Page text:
Where Canadians spend their media time: Report
About 82.6% of Canadian homes had internet access by the end of 2012 and that number is expected to rise to 88% by the end of 2016, according to the second annual New Media Forecast from ZenithOptimedia.
The report, which was released today in partnership with the media co’s latest ad spend report measures the new media habits of people in 32 markets. According to the release, more than four-fifths of Canadians are internet users, and over half the people in the country are on social media networks.
ZenithOptimedia’s report predicts internet ad spend will overtake that on TV in 2013, with increases being particularly steep in mobile and online video. Email and search are the most popular activities for Canadians online, with banking taking third place, maps and directions in fourth and social networking in fifth place.
Canadians spend the majority of their media hours per week watching TV, with adults over 18 spending 29.8 hours. Second is radio at 10.5 hours for adults over 18, online is third with 9.3 hours, newspapers is fourth with 4.5 hours and magazines are fifth at 2.1 hours.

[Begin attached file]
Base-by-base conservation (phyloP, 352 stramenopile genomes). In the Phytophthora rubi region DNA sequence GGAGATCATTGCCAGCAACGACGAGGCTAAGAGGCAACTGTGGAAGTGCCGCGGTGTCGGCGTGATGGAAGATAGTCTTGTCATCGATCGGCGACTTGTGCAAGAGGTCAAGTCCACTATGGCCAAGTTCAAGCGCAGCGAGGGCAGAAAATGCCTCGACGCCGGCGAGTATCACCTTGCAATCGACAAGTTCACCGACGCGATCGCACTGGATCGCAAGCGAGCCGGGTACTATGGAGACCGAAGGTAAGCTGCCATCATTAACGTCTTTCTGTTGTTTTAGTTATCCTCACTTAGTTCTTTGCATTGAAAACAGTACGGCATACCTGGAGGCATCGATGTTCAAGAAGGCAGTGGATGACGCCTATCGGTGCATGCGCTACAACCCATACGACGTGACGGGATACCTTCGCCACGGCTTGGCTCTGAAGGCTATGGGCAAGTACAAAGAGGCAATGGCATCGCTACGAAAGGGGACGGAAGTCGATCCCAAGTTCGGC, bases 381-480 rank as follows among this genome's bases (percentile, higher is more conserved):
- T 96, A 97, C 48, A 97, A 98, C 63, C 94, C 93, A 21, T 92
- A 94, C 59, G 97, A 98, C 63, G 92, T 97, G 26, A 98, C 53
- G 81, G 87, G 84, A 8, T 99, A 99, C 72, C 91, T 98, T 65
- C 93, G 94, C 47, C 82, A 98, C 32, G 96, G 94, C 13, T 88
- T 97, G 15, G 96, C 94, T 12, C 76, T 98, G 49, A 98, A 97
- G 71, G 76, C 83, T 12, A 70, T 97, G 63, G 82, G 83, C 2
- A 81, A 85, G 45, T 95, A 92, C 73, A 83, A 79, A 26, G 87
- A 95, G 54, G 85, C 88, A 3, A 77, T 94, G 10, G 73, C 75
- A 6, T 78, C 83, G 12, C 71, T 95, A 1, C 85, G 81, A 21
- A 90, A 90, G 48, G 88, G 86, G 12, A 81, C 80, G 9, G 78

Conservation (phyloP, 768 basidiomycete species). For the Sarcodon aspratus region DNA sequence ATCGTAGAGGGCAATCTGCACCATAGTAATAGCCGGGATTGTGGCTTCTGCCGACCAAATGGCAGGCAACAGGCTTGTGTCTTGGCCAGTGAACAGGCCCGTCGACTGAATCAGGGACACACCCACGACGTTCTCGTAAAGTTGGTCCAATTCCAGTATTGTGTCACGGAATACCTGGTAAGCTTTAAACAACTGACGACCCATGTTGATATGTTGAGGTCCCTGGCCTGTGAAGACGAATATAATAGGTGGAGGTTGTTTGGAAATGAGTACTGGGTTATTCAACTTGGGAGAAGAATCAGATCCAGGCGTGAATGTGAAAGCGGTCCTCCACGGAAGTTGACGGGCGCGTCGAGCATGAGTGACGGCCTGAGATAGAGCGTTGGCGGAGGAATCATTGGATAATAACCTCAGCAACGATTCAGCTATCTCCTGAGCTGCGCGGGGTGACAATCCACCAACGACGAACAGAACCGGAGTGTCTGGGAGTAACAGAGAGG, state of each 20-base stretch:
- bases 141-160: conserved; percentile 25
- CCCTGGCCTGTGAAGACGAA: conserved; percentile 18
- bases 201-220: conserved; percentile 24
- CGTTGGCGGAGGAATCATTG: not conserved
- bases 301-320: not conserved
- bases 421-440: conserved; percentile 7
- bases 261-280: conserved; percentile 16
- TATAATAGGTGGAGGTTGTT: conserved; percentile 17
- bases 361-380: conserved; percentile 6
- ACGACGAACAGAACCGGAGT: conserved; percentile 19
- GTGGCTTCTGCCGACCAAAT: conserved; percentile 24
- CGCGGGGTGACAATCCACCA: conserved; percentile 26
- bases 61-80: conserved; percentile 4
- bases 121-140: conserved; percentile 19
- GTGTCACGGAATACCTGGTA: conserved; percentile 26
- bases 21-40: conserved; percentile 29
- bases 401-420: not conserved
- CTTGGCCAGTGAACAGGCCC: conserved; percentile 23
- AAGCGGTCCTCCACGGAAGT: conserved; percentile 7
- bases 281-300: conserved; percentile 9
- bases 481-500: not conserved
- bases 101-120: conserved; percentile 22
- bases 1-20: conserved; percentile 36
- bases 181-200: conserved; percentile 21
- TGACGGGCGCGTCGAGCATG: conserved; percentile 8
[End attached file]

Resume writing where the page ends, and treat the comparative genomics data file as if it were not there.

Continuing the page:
According to numbers from comScore, Canadians spent over $22 billion and made over 105 million transactions online in 2012. Overall, 83.7% of Canadians browsed, researched or compared products via a digital channel within the past year, but didn’t necessarily buy something online.
Online advertising CPMs are expected to go up in Canada, with the exception of email ads, which are expected to stay flat or decrease. Mobile advertising brought in $130 million in 2012 and is expected to pass $1 billion by 2017, by which time nearly half of Canadians are expected to own a smartphone. That number is up from 30.6% at the end of last year.
Paid search made up 41% of digital ad spend in Canada for 2012, with Google remaining the top search engine, with 79% of all searches. Bing and Yahoo! have a 10% share between them, according to the report. The vast majority of search queries in Canada are still made from desktop, with 88.8% of all searches coming from the platform versus 3.8% on tablet and 7.4% on smartphones in 2012. Those numbers are expected to spread out a bit in the coming years, with 79.2% expected to come from desktop, 10% on tablet and 10.8% on smartphones by 2016.
Cost per click on search is expected to rise in Canada, coming in at $1.25 for desktop, $1.34 for tablet and $0.70 for smartphones in 2013, with forecasts for $1.33 on desktop, $1.54 on tablet and $0.76 on smartphones by 2016.
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